Examinership is a legal process coming under increasing attention over the last several years, as the media noted a marked rise in the number of businesses seeking it. But what exactly is examinership? Is it right for your business? And what are the risks you need to know about? Here is your guide to examinership - a detailed view of what you need to know.
Examinership is a legal process coming under increasing attention over the last several years, as the media noted a marked rise in the number of businesses seeking it. But what exactly is examinership? Is it right for your business? And what are the risks you need to know about?
Here is your guide to examinership - a detailed view of what you need to know.
What is examinership?
Starting with the basics - what exactly is examinership? The process is uniquely found in Ireland (also recently Cyprus) and came about as a result of the Companies (Amendment) Act 1990.
You can consider examinership as a process that is court-supervised in order to aid the recovery of failing companies. When a company becomes insolvent, but there is a provable case that it could be potentially profitable, examinership allows that company to explore all available opportunities to save themselves.
A third party is appointed, often a financial professional such as an accountant, to act as the examiner. Their job is to provide a detailed review of the companies finances, future viability, and where possible to determine where potential investment or funding may be sourced. The examiner also has to ensure there are enough resources to continue trading throughout the examinership period - which can be a common stumbling block.
Why does examinership exist?
The examinership process is to allow potentially viable companies a "second chance" before going under. Generally speaking a successful business is of great value to the local community through continuing employment opportunities It also provides a revenue stream for the state in the form of taxes, etc. As a result of this, it can be argued that it is in everyone's interest that a savable business is prevented from falling into liquidation.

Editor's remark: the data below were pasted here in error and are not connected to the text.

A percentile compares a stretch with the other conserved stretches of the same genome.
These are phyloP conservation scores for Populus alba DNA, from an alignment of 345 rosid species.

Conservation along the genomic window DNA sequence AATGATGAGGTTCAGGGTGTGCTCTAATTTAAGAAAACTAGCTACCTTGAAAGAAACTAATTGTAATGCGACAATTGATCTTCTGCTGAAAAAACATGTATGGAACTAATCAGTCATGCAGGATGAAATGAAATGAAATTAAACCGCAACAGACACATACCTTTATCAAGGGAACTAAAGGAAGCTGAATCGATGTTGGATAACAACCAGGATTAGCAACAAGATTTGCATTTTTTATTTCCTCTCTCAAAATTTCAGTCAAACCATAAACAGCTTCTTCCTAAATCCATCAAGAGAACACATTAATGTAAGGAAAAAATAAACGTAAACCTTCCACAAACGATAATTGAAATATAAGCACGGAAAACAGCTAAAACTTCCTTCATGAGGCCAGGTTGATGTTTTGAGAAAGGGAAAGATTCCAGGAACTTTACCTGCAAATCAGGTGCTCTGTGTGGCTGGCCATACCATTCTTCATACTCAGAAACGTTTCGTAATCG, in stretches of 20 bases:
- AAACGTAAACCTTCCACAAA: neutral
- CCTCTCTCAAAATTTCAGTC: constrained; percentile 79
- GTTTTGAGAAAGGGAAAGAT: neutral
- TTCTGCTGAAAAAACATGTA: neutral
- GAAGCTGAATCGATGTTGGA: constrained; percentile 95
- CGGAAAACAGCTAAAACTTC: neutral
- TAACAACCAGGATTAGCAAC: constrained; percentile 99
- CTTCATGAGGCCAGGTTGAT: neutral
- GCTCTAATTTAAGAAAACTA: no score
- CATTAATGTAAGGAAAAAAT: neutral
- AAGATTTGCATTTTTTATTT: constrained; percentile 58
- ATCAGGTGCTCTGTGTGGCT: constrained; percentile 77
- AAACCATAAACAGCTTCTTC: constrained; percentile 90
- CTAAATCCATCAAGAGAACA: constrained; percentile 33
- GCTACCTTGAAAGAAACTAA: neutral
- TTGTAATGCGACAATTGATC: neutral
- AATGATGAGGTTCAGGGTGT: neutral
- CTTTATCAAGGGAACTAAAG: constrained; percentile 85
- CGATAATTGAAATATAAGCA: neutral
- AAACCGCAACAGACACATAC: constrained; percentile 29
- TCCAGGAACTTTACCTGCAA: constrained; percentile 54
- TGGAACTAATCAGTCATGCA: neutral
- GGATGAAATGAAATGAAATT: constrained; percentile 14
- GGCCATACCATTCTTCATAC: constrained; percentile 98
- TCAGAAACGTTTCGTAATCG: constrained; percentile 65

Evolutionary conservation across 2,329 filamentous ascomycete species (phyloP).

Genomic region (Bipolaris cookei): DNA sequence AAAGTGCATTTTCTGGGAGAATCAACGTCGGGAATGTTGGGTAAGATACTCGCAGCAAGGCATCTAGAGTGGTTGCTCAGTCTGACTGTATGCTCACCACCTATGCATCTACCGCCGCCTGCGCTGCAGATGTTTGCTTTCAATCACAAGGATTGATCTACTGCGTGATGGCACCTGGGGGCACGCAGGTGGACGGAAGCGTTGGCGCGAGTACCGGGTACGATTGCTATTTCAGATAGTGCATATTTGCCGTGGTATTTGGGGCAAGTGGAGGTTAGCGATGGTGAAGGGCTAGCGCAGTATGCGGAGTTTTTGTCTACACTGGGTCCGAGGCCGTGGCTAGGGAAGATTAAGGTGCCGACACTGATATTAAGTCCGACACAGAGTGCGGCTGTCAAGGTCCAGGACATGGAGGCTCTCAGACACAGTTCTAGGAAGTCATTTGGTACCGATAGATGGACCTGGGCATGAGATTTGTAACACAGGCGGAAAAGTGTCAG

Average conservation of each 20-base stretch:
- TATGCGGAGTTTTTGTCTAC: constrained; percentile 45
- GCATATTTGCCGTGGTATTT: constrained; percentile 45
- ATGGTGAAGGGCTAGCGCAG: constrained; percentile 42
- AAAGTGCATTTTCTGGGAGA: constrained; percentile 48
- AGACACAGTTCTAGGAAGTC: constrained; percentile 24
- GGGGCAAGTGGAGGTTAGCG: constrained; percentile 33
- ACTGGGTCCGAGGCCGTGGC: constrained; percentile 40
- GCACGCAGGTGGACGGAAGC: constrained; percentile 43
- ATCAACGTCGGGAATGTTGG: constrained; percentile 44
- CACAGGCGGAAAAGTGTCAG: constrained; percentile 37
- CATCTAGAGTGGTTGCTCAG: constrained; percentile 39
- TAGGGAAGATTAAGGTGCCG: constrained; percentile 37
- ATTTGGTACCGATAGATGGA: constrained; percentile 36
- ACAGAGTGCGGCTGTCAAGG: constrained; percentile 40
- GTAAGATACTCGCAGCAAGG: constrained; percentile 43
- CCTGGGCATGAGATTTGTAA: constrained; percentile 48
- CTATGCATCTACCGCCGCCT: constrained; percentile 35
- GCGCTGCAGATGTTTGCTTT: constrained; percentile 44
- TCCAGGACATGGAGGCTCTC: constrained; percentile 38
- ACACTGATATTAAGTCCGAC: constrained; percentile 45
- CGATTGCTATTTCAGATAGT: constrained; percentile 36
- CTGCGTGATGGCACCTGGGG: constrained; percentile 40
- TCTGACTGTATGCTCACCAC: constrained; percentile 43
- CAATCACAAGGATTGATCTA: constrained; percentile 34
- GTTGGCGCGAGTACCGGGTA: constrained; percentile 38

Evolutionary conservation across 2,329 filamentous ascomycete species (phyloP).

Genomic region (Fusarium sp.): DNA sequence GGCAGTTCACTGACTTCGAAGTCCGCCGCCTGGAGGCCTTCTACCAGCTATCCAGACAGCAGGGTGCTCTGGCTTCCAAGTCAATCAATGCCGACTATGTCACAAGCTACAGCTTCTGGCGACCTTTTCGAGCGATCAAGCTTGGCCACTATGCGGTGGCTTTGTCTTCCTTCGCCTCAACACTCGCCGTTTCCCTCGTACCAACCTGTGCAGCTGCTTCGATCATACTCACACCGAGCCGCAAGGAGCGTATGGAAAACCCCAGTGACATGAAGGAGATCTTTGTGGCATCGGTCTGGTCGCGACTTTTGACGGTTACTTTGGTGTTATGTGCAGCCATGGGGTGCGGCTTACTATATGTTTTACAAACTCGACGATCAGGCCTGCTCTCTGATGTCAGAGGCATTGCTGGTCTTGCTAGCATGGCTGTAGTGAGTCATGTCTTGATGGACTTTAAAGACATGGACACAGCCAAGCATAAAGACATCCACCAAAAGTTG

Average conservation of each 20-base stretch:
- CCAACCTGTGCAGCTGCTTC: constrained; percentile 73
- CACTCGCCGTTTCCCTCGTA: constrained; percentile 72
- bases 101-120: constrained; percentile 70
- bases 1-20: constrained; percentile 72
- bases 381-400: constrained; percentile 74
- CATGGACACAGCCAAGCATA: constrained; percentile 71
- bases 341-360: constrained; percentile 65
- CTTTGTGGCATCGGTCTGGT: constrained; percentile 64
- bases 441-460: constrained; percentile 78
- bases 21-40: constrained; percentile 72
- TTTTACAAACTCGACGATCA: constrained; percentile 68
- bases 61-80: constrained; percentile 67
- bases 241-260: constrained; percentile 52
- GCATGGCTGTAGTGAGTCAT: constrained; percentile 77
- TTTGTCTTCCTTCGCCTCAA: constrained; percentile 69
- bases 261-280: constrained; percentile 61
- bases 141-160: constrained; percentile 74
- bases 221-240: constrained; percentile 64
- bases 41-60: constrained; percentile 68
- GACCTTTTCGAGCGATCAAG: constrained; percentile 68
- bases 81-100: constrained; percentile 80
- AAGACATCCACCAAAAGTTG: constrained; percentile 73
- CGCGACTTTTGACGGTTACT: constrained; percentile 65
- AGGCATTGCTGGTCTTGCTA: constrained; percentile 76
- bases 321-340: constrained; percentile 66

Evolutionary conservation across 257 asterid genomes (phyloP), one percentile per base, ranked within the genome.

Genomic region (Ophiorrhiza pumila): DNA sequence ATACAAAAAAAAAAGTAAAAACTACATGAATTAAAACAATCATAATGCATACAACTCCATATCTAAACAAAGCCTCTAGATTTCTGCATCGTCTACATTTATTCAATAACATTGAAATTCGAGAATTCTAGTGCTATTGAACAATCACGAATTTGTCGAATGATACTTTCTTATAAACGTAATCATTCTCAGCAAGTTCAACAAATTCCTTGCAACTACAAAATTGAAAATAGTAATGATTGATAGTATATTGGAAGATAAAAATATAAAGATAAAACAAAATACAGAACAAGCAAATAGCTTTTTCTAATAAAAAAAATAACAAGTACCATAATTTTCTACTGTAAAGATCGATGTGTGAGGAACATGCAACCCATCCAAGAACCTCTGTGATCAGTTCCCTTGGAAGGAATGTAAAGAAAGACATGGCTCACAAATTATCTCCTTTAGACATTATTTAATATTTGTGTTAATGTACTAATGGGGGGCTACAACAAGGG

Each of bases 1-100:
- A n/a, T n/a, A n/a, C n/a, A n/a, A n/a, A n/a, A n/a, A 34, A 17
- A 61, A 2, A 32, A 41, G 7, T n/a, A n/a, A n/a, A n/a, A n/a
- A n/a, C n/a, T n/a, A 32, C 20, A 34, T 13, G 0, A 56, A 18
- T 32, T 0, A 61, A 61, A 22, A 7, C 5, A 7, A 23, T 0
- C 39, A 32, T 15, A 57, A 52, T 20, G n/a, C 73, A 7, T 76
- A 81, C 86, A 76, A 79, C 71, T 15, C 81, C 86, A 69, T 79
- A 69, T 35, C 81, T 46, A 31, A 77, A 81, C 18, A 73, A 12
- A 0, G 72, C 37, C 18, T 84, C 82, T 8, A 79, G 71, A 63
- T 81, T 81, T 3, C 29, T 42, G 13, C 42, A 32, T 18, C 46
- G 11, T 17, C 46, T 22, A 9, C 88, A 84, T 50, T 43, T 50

The examiner that is appointed will act in an advisory capacity to isolate problem areas within the company and identify potential paths to growth to ensure above all that the company has a reasonable prospect of survival after the process.
During examinership the company benefits from court protection, preventing the appointment of receivers and enforcement of personal guarantees for the examinership period. This means that the company's current financial situation and commitments can have an impact on whether or not court protection is granted.
What does the process look like?
To begin with, the High Court is presented with a petition by the company, its directors, shareholders, or creditors. A report is compiled by independent accountants to give a detailed overview of the current financial situation of the company, as well as objective projections regarding its potential for survival and viability.
The court has to determine that the company has a reasonable chance of survival, under section 5(b) of the Companies (Amendment) (No.2) Act 1999 before granting 70 days of court protection. This, however, is subject to judicial discretion and has the potential to be extended to 100 days total.
With the scheme's endorsement from company's creditors, the court can sanction the scheme.
What are the benefits?
The benefits of examinership are obvious, in as much as it offers a "second chance" for struggling companies to become financially solvent again. This means that it protects jobs, and keeps the company operating when otherwise it would have gone into liquidation. Instead it allows for new investment opportunities, credit agreements, trade relations, and avenues for trade to be explored with the benefit of court protection against liquidation or receivership.